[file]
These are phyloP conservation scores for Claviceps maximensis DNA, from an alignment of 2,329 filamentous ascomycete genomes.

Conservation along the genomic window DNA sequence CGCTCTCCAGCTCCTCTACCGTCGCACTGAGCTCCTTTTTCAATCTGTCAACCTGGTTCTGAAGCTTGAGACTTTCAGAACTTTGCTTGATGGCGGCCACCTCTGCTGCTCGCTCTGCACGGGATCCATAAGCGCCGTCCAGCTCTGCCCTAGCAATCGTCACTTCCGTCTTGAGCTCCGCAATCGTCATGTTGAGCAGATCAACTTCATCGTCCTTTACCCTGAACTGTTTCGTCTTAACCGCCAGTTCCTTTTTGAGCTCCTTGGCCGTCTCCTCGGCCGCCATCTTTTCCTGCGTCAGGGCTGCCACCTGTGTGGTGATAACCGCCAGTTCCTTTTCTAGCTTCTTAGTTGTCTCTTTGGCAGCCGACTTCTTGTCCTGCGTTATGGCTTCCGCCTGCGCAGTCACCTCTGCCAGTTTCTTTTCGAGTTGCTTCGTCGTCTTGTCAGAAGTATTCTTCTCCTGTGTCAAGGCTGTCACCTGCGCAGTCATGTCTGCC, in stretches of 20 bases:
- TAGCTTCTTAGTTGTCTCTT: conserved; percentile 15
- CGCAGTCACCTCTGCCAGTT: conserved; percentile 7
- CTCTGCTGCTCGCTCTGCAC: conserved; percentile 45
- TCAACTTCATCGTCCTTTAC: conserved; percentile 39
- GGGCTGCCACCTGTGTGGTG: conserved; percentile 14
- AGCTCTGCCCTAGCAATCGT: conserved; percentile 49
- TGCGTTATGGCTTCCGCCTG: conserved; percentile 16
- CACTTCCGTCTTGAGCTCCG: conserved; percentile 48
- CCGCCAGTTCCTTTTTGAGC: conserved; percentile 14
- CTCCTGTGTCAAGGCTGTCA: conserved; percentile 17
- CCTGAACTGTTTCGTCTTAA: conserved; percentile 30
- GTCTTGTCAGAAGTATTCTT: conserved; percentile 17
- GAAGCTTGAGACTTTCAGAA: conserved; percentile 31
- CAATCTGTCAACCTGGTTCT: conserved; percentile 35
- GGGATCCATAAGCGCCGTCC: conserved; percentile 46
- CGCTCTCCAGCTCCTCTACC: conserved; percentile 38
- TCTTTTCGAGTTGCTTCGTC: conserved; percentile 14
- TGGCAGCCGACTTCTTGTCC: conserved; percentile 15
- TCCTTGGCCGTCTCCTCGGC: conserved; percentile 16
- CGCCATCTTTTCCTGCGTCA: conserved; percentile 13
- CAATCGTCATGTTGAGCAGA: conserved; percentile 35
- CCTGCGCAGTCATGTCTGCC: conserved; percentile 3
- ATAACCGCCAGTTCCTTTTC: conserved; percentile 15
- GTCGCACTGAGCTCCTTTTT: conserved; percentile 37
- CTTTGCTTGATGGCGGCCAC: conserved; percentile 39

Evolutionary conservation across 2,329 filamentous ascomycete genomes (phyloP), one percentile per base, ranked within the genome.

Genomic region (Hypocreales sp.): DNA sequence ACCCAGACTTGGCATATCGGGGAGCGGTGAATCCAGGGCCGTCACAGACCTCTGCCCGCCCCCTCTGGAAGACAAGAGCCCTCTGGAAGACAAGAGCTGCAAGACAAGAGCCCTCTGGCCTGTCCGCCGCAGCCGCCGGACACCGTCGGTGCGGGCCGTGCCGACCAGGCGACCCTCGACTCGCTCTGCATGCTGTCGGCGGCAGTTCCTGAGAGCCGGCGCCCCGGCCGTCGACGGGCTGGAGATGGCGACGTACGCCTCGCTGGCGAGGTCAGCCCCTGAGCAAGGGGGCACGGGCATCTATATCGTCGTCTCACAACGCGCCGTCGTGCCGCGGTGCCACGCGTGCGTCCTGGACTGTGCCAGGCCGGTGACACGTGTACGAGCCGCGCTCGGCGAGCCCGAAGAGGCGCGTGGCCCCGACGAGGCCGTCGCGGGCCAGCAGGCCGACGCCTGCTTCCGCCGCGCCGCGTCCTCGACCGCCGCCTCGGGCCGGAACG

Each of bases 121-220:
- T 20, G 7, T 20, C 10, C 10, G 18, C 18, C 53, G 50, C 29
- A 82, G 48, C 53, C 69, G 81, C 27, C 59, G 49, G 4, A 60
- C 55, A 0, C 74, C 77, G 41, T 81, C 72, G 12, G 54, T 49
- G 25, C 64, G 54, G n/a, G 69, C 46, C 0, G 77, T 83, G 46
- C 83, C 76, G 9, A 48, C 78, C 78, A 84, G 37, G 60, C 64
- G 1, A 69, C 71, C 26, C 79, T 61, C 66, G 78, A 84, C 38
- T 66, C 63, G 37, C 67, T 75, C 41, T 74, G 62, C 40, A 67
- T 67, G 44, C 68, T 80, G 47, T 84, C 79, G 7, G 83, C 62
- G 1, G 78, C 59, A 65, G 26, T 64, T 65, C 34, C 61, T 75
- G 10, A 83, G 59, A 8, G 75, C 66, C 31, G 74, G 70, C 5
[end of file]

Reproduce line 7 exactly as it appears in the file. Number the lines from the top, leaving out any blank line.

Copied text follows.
- GGGCTGCCACCTGTGTGGTG: conserved; percentile 14